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Posted on Mar 20, 2011

U.S. Ambassador to Mexico Carlos Pascual speaking in Monterrey in 2009.

The U.S. ambassador to Mexico, Carlos Pascual, has resigned in the wake of WikiLeaked comments he made expressing doubts about Mexico’s ability to fight the country’s drug cartels. —JCL


The dispute flared last month when Mexican President Felipe Calderon accused Mr Pascual of “ignorance”.

He said the US cables, released by Wikileaks in December, had harmed ties.

The US is backing Mexico’s war against drug-trafficking with more than $1bn (£600m) in equipment and training.

The two countries have also increasingly been sharing intelligence in a bid to tackle the drug gangs as violence continues to take a heavy toll in Mexico, with more than 34,000 killed since late 2006.

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By msgmi, March 20, 2011 at 11:00 pm Link to this comment
(Unregistered commenter)

Eliminate the profit, the cartels go under.

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By samosamo, March 20, 2011 at 9:02 pm Link to this comment


It is a wonder that hillbilly hillary allowed Ambassador Carlos
Pascual to resign. But I guess his cables didn’t expose the super
secret source of easy money for the criminal elite. It just
exposed an ‘idea’ that mexico wasn’t, for various reasons, doing
what it could or should in the american illegal drug trade.

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By gerard, March 20, 2011 at 5:22 pm Link to this comment

Please note:
1.  Is it a crime to question whether Calderon can “win the war on drugs”?
2.  Is it a crime to say “various security agencies are often at odds”?
3.  Is it a crime to speculate publicly that “Mexican security agencies are slow
and risk averse”?
4.  Is it a crime to wonder whether Mexico is so weak (in comparison to the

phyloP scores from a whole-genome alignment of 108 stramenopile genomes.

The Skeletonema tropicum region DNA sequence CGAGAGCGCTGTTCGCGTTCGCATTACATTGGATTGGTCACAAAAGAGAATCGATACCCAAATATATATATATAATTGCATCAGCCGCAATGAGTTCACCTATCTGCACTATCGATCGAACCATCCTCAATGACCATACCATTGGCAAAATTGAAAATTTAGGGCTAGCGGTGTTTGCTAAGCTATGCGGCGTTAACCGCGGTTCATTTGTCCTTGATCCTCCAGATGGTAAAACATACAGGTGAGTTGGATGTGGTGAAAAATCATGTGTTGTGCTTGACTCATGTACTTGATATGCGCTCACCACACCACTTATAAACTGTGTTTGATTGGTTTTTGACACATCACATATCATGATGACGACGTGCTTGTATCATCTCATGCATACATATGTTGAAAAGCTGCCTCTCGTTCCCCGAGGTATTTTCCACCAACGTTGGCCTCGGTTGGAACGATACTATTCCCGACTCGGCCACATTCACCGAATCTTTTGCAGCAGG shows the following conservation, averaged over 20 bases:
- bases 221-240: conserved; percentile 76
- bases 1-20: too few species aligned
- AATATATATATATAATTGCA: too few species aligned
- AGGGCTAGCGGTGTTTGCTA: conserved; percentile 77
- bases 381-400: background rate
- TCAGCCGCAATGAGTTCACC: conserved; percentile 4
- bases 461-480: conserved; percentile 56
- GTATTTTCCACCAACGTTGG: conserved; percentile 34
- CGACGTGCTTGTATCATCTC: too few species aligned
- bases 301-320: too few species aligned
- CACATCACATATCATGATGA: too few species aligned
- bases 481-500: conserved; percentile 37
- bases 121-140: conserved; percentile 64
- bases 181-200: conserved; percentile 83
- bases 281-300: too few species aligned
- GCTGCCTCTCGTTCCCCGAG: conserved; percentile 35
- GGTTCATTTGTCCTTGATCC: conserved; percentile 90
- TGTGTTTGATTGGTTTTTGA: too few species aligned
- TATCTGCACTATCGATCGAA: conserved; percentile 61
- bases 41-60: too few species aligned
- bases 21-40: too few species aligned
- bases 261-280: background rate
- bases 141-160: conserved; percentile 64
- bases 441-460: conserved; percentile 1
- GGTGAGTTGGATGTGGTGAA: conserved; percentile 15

U.S.) that it may do anything the U.S. requests?
5.  Is it a crime to take notice of the fact that the resigning Ambassador
“recently began dating “the daughter of a senior member of Mexico’s main
opposition party, Institutional Revolutionary Party (PRI)?  (Interesting how that
scary word “revolutionary” pops up when needed.) 
6.  What new information of international significance was released here? How
much of it has already been commonly known/suspected for years? 

Revolutionary?  O my God!  What next?

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By Luis Lozano, March 20, 2011 at 4:43 pm Link to this comment
(Unregistered commenter)

I wonder what would have happened to him if he would have placed the blame directly on the U.S. for funding and prolonging the War on Drugs.  Mexico is fighting this at our insistence and in the past had been resistant to the pressure to excalate the war.  I guess the promise of more money, weapons and expertise was too much to resist.  Now this failed policy has no end in site and like most wars has taken on a life of its’ own with conferences, treaties and expansion into other countries.  Weapons manufacturerers, security companies, consultants and politicians are now on the hook and need their fix on U.S. money.  Who in their right mind would give that up?

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